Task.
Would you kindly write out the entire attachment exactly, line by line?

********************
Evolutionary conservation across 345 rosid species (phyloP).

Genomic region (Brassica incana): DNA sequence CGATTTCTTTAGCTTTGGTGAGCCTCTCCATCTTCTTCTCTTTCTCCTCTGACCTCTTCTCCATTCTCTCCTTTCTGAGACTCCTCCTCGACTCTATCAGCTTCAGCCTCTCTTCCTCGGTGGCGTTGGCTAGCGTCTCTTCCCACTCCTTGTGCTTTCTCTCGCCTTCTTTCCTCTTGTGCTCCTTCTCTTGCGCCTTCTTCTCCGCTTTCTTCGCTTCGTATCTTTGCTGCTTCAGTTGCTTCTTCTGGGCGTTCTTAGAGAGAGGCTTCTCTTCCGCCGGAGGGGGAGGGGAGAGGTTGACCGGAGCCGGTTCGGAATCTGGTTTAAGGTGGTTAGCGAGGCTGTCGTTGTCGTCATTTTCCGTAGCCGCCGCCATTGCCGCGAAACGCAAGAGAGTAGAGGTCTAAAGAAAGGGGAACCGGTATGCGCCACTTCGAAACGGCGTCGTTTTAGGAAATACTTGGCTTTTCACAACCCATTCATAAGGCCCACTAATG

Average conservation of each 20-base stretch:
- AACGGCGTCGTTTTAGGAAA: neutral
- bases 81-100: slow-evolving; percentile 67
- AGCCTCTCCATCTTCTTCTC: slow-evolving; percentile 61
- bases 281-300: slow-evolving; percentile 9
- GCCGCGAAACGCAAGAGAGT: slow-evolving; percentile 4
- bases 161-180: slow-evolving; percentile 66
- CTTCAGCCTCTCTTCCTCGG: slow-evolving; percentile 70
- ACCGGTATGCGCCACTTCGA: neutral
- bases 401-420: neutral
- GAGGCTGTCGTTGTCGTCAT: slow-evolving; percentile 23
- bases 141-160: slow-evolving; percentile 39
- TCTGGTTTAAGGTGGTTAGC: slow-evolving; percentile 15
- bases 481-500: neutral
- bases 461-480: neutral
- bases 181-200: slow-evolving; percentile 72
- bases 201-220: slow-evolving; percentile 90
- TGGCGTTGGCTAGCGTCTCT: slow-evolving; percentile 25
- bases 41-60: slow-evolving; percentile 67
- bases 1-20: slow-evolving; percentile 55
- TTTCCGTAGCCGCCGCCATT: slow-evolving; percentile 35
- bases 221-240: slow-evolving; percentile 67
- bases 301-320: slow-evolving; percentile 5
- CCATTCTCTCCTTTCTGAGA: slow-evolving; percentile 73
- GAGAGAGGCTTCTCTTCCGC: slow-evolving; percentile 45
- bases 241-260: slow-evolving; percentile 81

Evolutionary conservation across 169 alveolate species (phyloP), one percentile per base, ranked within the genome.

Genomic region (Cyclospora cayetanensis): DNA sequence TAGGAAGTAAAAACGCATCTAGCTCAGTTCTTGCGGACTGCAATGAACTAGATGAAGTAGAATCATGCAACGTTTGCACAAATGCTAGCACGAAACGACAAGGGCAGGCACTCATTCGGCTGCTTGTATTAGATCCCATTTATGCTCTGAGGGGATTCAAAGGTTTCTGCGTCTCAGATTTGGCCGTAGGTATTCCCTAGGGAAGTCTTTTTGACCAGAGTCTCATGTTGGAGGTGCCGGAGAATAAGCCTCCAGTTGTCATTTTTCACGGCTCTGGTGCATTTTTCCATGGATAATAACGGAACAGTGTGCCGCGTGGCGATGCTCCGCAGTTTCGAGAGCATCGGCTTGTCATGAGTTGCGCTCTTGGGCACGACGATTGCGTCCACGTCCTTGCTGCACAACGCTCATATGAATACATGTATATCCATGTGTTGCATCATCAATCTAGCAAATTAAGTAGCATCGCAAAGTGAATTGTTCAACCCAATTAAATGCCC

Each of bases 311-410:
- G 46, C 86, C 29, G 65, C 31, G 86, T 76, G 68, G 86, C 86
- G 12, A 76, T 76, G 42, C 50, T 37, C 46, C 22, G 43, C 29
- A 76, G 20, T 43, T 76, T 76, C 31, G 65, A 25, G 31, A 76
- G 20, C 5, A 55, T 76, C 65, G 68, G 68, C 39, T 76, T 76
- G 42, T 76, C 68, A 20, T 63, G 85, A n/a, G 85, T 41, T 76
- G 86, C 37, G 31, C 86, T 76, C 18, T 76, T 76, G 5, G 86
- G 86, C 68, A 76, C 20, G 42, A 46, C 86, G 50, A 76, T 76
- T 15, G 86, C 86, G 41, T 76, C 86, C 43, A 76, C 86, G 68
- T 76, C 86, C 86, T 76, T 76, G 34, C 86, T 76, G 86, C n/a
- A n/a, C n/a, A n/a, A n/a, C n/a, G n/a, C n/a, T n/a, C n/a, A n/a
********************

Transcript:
Evolutionary conservation across 345 rosid species (phyloP).

Genomic region (Brassica incana): DNA sequence CGATTTCTTTAGCTTTGGTGAGCCTCTCCATCTTCTTCTCTTTCTCCTCTGACCTCTTCTCCATTCTCTCCTTTCTGAGACTCCTCCTCGACTCTATCAGCTTCAGCCTCTCTTCCTCGGTGGCGTTGGCTAGCGTCTCTTCCCACTCCTTGTGCTTTCTCTCGCCTTCTTTCCTCTTGTGCTCCTTCTCTTGCGCCTTCTTCTCCGCTTTCTTCGCTTCGTATCTTTGCTGCTTCAGTTGCTTCTTCTGGGCGTTCTTAGAGAGAGGCTTCTCTTCCGCCGGAGGGGGAGGGGAGAGGTTGACCGGAGCCGGTTCGGAATCTGGTTTAAGGTGGTTAGCGAGGCTGTCGTTGTCGTCATTTTCCGTAGCCGCCGCCATTGCCGCGAAACGCAAGAGAGTAGAGGTCTAAAGAAAGGGGAACCGGTATGCGCCACTTCGAAACGGCGTCGTTTTAGGAAATACTTGGCTTTTCACAACCCATTCATAAGGCCCACTAATG

Average conservation of each 20-base stretch:
- AACGGCGTCGTTTTAGGAAA: neutral
- bases 81-100: slow-evolving; percentile 67
- AGCCTCTCCATCTTCTTCTC: slow-evolving; percentile 61
- bases 281-300: slow-evolving; percentile 9
- GCCGCGAAACGCAAGAGAGT: slow-evolving; percentile 4
- bases 161-180: slow-evolving; percentile 66
- CTTCAGCCTCTCTTCCTCGG: slow-evolving; percentile 70
- ACCGGTATGCGCCACTTCGA: neutral
- bases 401-420: neutral
- GAGGCTGTCGTTGTCGTCAT: slow-evolving; percentile 23
- bases 141-160: slow-evolving; percentile 39
- TCTGGTTTAAGGTGGTTAGC: slow-evolving; percentile 15
- bases 481-500: neutral
- bases 461-480: neutral
- bases 181-200: slow-evolving; percentile 72
- bases 201-220: slow-evolving; percentile 90
- TGGCGTTGGCTAGCGTCTCT: slow-evolving; percentile 25
- bases 41-60: slow-evolving; percentile 67
- bases 1-20: slow-evolving; percentile 55
- TTTCCGTAGCCGCCGCCATT: slow-evolving; percentile 35
- bases 221-240: slow-evolving; percentile 67
- bases 301-320: slow-evolving; percentile 5
- CCATTCTCTCCTTTCTGAGA: slow-evolving; percentile 73
- GAGAGAGGCTTCTCTTCCGC: slow-evolving; percentile 45
- bases 241-260: slow-evolving; percentile 81

Evolutionary conservation across 169 alveolate species (phyloP), one percentile per base, ranked within the genome.

Genomic region (Cyclospora cayetanensis): DNA sequence TAGGAAGTAAAAACGCATCTAGCTCAGTTCTTGCGGACTGCAATGAACTAGATGAAGTAGAATCATGCAACGTTTGCACAAATGCTAGCACGAAACGACAAGGGCAGGCACTCATTCGGCTGCTTGTATTAGATCCCATTTATGCTCTGAGGGGATTCAAAGGTTTCTGCGTCTCAGATTTGGCCGTAGGTATTCCCTAGGGAAGTCTTTTTGACCAGAGTCTCATGTTGGAGGTGCCGGAGAATAAGCCTCCAGTTGTCATTTTTCACGGCTCTGGTGCATTTTTCCATGGATAATAACGGAACAGTGTGCCGCGTGGCGATGCTCCGCAGTTTCGAGAGCATCGGCTTGTCATGAGTTGCGCTCTTGGGCACGACGATTGCGTCCACGTCCTTGCTGCACAACGCTCATATGAATACATGTATATCCATGTGTTGCATCATCAATCTAGCAAATTAAGTAGCATCGCAAAGTGAATTGTTCAACCCAATTAAATGCCC

Each of bases 311-410:
- G 46, C 86, C 29, G 65, C 31, G 86, T 76, G 68, G 86, C 86
- G 12, A 76, T 76, G 42, C 50, T 37, C 46, C 22, G 43, C 29
- A 76, G 20, T 43, T 76, T 76, C 31, G 65, A 25, G 31, A 76
- G 20, C 5, A 55, T 76, C 65, G 68, G 68, C 39, T 76, T 76
- G 42, T 76, C 68, A 20, T 63, G 85, A n/a, G 85, T 41, T 76
- G 86, C 37, G 31, C 86, T 76, C 18, T 76, T 76, G 5, G 86
- G 86, C 68, A 76, C 20, G 42, A 46, C 86, G 50, A 76, T 76
- T 15, G 86, C 86, G 41, T 76, C 86, C 43, A 76, C 86, G 68
- T 76, C 86, C 86, T 76, T 76, G 34, C 86, T 76, G 86, C n/a
- A n/a, C n/a, A n/a, A n/a, C n/a, G n/a, C n/a, T n/a, C n/a, A n/a